The hard working Police men and women of New Zealand have both a trying and dangerous job. They are a valuable and finite workforce from which New Zealand benefits. When a law establishing victimless crimes mandates the chasing of small time users of cannabis, they end up with less time to protect the things you value most. When the Police are tasked with a job as a result of poor law-making, it is the most vulnerable that end up hurt and disadvantaged.
Studies have shown that the health effects on marijuana use pale in comparison to alcohol and tobacco, and that the largest marijuana related cost to society lies in law-enforcement, rather than healthcare. Science cautiously gives marijuana a green light, yet the law and Parliament is slow to catch up.
All things come with their costs, and like other recreational drugs, marijuana has its downsides. It is time to consider an approach to those problems in a way similar to those of alcohol, tobacco, and even food. The worst thing to do to those made vulnerable by abuse to throw them in a small cold cell, or worse yet, give them a criminal record.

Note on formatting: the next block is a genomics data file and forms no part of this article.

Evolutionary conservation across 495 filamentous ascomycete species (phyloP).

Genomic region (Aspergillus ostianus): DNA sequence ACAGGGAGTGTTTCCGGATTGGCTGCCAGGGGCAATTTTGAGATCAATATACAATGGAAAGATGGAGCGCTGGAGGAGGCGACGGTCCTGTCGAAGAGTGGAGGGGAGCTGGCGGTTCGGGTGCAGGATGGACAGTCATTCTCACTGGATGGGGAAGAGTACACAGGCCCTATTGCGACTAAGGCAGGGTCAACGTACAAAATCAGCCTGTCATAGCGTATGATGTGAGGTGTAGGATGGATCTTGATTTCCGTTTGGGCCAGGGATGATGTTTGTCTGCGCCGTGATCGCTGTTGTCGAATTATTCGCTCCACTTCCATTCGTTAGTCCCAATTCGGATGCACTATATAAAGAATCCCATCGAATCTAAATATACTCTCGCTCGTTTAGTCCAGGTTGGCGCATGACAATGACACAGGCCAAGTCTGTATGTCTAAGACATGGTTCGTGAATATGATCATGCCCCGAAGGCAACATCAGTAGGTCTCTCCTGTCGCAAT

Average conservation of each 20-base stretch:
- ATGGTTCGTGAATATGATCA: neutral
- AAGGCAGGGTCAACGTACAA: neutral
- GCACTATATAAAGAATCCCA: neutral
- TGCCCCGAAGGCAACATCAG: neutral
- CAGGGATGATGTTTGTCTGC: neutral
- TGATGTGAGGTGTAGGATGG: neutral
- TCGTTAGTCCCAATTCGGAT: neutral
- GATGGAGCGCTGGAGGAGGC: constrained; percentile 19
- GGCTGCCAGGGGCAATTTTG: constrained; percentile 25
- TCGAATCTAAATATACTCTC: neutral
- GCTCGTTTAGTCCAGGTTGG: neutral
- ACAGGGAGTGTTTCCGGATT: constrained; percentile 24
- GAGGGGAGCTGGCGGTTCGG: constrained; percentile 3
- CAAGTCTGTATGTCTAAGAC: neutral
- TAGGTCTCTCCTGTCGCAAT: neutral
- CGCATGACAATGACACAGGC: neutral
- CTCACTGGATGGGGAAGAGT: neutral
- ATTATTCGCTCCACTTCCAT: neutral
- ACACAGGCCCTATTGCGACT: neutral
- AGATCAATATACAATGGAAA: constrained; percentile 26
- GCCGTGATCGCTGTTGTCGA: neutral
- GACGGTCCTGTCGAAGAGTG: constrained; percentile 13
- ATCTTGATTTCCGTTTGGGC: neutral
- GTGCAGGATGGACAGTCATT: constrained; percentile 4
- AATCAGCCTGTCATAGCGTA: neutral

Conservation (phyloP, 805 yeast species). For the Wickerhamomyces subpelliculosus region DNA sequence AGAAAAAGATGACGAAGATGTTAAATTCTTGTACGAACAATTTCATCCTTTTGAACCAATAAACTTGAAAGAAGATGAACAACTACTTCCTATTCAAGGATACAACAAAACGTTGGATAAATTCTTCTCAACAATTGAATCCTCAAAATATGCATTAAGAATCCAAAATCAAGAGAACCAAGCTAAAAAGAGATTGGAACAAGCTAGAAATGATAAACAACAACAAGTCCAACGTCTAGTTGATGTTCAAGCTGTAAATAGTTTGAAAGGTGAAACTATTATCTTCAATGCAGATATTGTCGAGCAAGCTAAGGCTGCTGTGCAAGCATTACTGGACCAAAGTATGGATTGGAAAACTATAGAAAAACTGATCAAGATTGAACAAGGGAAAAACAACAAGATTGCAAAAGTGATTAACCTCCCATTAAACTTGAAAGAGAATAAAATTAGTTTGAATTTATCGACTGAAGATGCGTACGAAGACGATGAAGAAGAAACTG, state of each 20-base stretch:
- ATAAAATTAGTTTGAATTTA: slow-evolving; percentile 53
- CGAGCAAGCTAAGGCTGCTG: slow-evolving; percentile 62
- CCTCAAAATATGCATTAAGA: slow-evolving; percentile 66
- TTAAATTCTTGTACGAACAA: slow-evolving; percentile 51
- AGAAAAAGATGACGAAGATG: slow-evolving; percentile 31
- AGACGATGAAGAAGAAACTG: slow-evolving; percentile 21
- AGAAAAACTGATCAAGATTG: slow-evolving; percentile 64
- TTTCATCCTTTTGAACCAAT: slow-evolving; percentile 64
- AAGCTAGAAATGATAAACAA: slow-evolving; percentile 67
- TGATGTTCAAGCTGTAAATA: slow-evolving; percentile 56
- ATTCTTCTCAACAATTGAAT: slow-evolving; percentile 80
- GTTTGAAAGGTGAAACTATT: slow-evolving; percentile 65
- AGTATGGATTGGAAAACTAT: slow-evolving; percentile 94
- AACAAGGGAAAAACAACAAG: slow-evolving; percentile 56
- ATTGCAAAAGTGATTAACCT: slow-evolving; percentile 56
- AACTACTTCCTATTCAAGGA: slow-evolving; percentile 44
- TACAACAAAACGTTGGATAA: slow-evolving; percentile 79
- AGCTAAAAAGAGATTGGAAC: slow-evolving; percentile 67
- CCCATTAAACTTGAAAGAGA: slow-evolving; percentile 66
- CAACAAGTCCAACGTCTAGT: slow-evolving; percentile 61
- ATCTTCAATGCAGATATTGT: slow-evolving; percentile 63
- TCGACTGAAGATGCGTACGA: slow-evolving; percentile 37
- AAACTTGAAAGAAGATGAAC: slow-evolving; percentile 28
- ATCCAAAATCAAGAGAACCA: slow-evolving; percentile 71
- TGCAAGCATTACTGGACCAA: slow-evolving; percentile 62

I confess to not smoking marijuana, and it doesn’t take a marijuana smoker to see that an educational, supportive position would not only benefit those in society who are most harmed by it, but would free up the Policemen and women of New Zealand to fight the real crime outside our front door.